Cross posted from Iraq Insider
The U.S.-Iraq security agreement, unofficially translated into English, still contains some ambiguous language on security commitments first unveiled in the November 2007 draft.
For instance, the agreement says that joint military operations are to be undertaken “for the purpose of deterring external and internal threats against the Republic of Iraq.” The problem is that the document says that military operations must respect “Iraqi sovereignty and national interests as defined by the Iraqi government.”
Does this mean the Iraqi government gets to dictate the missions for American forces according to Iraq’s national interests? And who exactly – Sunni, Shiite, Kurd – determines Iraq’s national interests? Henry Kissinger said the problem with Europe was that it lacked a single telephone number you could call to get Europe’s policy. The same can be said of Iraq.
As I noted back in January, this language might be interpreted as requiring U.S. support for the Iraqi government against both external and internal security threats without regard for whether or not the Iraqi government has made efforts to address the sources and causes of the threat, or whether or not the threat is pursuing a legitimate grievance against the Iraqi government.
Iraqi leaders might try to use U.S. armed forces against external threats to advance their own sectarian interests. U.S. forces might be drawn into an internal dispute over what exactly constitutes a proper security threat to Iraq. For example, Iraqi Kurds might argue that the United States is required to confront Turkey over its military actions against the Kurdistan Workers’ Party (PKK) in northern Iraq. Or, Iraqi Shiites might assert that the United States is required to confront Sunni Arab governments that are accused of arming and abetting Sunni insurgents entering Iraq.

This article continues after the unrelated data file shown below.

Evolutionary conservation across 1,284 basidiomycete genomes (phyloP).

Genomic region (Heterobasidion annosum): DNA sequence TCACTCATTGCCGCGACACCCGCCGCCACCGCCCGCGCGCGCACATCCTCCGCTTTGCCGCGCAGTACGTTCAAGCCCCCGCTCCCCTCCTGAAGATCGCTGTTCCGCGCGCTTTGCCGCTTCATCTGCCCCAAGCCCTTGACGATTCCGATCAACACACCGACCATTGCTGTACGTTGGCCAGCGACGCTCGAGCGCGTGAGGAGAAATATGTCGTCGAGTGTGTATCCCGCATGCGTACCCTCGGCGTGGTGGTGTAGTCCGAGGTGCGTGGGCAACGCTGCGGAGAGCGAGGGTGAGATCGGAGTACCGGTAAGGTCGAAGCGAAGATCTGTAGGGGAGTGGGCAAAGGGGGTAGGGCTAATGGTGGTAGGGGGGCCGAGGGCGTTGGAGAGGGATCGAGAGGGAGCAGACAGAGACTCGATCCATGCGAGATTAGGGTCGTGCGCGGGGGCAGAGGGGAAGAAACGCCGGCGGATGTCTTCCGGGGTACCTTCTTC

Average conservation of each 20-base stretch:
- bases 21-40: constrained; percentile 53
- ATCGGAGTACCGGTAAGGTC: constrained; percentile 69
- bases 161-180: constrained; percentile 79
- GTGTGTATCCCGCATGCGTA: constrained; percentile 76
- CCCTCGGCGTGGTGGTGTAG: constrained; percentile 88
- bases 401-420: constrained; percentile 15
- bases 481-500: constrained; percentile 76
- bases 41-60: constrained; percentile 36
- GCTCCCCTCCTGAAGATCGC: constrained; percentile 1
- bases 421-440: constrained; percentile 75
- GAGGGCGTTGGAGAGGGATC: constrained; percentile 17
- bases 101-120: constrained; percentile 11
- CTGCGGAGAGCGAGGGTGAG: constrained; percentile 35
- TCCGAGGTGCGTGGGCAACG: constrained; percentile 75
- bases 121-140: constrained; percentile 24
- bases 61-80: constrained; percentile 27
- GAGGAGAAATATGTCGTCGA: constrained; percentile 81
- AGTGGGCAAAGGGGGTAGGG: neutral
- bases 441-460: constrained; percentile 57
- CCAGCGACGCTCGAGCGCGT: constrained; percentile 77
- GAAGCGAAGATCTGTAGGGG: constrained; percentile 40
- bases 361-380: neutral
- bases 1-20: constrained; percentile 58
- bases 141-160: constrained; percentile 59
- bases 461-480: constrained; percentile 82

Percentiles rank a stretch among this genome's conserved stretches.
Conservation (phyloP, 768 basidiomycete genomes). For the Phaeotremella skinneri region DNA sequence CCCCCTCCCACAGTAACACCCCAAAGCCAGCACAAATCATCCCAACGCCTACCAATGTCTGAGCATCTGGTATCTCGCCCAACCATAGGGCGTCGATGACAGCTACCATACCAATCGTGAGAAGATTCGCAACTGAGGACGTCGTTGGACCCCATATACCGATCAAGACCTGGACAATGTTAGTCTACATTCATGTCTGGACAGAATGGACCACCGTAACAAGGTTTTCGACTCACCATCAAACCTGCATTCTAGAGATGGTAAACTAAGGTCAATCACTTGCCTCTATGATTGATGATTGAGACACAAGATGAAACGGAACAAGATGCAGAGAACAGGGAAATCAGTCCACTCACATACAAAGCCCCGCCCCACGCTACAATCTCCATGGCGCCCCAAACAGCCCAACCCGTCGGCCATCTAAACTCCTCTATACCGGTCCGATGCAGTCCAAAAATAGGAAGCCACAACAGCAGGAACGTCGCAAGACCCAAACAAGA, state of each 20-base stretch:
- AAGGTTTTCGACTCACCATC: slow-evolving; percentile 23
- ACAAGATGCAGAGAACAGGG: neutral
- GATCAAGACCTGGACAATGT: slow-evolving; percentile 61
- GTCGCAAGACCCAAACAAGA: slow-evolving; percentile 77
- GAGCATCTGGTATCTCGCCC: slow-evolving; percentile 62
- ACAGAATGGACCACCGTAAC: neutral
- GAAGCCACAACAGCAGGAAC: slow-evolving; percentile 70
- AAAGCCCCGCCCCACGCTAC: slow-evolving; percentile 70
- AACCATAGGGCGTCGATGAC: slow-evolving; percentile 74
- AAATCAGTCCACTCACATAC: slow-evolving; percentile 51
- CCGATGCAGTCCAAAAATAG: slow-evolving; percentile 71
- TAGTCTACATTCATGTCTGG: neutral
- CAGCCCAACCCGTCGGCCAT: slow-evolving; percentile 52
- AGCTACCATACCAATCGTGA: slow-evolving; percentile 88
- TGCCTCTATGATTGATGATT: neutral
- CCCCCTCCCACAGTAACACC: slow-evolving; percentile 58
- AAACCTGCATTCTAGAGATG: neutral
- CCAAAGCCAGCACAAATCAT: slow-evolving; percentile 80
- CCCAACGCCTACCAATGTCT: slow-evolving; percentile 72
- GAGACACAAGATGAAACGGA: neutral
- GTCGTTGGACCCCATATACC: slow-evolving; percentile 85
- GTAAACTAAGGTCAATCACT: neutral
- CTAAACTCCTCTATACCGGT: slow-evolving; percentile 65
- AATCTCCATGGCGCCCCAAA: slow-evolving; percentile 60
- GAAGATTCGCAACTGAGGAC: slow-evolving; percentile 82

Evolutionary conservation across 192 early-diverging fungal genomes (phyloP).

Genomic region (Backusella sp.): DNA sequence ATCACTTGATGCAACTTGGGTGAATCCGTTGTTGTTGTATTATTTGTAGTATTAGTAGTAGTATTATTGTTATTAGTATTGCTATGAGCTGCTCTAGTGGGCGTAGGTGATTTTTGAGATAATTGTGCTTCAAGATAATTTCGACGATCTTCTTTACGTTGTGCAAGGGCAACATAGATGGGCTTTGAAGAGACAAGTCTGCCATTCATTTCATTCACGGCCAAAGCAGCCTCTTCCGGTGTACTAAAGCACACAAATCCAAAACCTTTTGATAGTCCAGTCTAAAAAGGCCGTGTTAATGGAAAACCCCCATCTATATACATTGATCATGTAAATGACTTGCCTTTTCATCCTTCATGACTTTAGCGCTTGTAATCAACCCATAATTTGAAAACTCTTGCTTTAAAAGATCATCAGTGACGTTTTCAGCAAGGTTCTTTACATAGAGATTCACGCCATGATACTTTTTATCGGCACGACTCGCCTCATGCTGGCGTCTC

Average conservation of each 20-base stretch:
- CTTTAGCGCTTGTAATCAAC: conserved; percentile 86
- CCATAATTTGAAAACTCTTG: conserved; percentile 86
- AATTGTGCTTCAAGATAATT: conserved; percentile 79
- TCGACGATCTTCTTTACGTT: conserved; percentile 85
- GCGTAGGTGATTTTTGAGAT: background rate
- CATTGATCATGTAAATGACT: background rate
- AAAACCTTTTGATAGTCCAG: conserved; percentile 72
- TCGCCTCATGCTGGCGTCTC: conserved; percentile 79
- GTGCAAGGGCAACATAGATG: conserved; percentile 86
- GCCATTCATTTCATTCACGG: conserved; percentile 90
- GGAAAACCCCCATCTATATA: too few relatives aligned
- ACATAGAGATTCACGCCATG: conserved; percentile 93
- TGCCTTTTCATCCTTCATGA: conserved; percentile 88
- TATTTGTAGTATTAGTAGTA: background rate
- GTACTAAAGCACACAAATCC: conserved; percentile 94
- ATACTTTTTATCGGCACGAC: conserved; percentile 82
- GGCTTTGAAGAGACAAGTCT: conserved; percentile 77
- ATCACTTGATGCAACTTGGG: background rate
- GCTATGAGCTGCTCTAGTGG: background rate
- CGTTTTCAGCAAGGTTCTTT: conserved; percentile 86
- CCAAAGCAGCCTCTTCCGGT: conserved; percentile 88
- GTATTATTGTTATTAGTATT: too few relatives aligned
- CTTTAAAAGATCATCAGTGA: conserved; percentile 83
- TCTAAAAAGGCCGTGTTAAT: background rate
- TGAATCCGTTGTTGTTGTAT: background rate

If the elected Iraqi government were to be forced out by violence, this language might be interpreted to require the United States to intervene to restore the elected government or to oust a government – even a stable government – that came to power through undemocratic means.
This language also might grant the Iraqi government the right and responsibility to define who is attempting to impede, suspend, or violate Iraq’s constitution, and could therefore require the United States to act against activists in Iraq whose activities or political ideology might not necessarily conflict with U.S. interests. This could mean that the United States is compelled to curtail activities in Iraq that are core U.S. values, such as promoting human rights, improving government transparency, and building democratic institutions.